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Medina v. United States

United States District Court, W.D. North Carolina, Asheville Division

February 14, 2019

SAMUEL ZUNIGA MEDINA, Petitioner,
v.
UNITED STATES OF AMERICA, Respondent.

          MEMORANDUM OF DECISION AND ORDER

          MARTIN REIDINGER UNITED STATES DISTRICT JUDGE.

         THIS MATTER is before the Court on Petitioner's Motion to Vacate, Set Aside, or Correct Sentence under 28 U.S.C. § 2255. [Doc. 1].

         I. BACKGROUND

         Petitioner Samuel Zuniga Medina entered into a written plea agreement with the Government and pleaded guilty to conspiracy to possess with intent to distribute methamphetamine, in violation of 21 U.S.C. §§ 841(b)(1)(A) and 846. [Crim. Case No. 1:16-cr-00051-MR-WCM-2 (“CR”), Doc. 113 at 4-15: Presentence Report (hereinafter “PSR”)]. In exchange for Petitioner's plea, the Government agreed, among other things, to move to dismiss seven additional charges of possession with intent to distribute methamphetamine, for which Petitioner had been indicted. [CR Doc. 14: Indictment; CR Doc. 89: Plea Agreement]. The Government also agreed to move to dismiss an additional charge of possession of a firearm in furtherance of a drug-trafficking crime, which carries a consecutive mandatory minimum prison term of five years. See 18 U.S.C. § 924(c)(1)(A)(i).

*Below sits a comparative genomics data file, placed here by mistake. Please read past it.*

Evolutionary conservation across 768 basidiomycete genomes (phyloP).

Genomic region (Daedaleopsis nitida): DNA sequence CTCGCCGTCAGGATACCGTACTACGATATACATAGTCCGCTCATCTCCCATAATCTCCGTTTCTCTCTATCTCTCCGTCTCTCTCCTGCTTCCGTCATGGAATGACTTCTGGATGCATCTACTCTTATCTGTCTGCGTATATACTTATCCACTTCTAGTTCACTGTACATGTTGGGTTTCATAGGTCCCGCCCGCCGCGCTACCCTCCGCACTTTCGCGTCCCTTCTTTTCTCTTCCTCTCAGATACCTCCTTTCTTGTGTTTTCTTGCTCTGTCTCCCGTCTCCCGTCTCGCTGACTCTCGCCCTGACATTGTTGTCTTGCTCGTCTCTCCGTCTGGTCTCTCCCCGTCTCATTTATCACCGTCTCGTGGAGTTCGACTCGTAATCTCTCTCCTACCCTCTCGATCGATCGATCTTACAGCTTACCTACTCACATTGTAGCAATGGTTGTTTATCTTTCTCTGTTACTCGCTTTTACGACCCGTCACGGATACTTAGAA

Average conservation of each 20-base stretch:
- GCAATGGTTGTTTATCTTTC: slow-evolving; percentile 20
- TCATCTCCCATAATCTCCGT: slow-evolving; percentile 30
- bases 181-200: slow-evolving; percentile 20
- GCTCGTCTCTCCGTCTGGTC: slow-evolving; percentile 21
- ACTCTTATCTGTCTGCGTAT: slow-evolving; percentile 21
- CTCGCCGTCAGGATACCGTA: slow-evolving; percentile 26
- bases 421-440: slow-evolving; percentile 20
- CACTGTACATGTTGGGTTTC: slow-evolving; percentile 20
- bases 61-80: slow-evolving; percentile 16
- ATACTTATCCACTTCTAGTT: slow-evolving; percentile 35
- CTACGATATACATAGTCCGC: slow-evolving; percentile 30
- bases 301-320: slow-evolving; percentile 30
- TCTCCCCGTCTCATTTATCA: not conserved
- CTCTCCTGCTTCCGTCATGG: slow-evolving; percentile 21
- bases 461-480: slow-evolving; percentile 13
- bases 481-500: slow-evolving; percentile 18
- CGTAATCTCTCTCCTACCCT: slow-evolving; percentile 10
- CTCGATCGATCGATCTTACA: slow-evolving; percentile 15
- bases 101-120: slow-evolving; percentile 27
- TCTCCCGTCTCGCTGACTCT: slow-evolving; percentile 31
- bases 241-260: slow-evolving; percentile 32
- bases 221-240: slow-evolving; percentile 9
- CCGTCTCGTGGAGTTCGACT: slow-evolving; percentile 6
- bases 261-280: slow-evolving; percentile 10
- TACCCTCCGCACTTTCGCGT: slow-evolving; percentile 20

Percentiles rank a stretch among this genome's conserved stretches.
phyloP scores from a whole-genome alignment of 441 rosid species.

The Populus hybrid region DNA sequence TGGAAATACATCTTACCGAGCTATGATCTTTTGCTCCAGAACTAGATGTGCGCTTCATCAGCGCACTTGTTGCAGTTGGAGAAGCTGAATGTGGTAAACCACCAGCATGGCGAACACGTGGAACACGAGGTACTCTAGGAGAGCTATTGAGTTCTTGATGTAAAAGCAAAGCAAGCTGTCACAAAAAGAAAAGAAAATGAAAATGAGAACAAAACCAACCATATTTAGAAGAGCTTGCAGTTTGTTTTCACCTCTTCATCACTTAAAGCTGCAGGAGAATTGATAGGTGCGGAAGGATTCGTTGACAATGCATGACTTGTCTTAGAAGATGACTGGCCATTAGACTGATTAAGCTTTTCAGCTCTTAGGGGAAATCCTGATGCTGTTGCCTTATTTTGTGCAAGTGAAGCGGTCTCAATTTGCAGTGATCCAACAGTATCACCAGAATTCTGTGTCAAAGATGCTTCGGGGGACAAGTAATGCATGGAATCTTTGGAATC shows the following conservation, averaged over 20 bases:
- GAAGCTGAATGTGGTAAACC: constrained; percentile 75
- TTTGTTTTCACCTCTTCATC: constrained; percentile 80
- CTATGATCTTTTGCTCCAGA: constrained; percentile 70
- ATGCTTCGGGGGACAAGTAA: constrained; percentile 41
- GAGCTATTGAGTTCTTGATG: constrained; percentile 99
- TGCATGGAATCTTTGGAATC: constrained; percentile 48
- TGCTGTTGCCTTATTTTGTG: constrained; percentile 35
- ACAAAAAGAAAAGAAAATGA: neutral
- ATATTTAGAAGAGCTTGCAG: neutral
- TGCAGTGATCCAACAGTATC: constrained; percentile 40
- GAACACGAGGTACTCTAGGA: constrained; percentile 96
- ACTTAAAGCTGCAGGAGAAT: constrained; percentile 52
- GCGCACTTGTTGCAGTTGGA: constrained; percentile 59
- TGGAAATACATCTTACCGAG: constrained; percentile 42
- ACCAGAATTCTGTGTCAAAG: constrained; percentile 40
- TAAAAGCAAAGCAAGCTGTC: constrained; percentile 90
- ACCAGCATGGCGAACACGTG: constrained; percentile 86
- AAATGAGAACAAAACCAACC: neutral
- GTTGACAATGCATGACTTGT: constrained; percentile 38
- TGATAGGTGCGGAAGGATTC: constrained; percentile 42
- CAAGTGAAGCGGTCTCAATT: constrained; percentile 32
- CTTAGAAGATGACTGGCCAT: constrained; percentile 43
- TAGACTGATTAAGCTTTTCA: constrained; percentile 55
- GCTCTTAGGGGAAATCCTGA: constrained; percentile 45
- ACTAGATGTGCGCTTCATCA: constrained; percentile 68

The plea agreement states that Petitioner discussed with his attorney “defendant's rights pursuant to 18 U.S.C. § 3742, 28 U.S.C. § 2255, and similar authorities to contest a conviction and/or sentence through an appeal or post-conviction [action] after entering into a plea agreement.” [CR Doc. 89 at 4-5]. In exchange for the concessions made by the Government in the Plea Agreement, Petitioner expressly agreed to waive all such rights to appeal or collaterally attack his conviction “except for claims of: (1) ineffective assistance of counsel or (2) prosecutorial misconduct.” [Id.].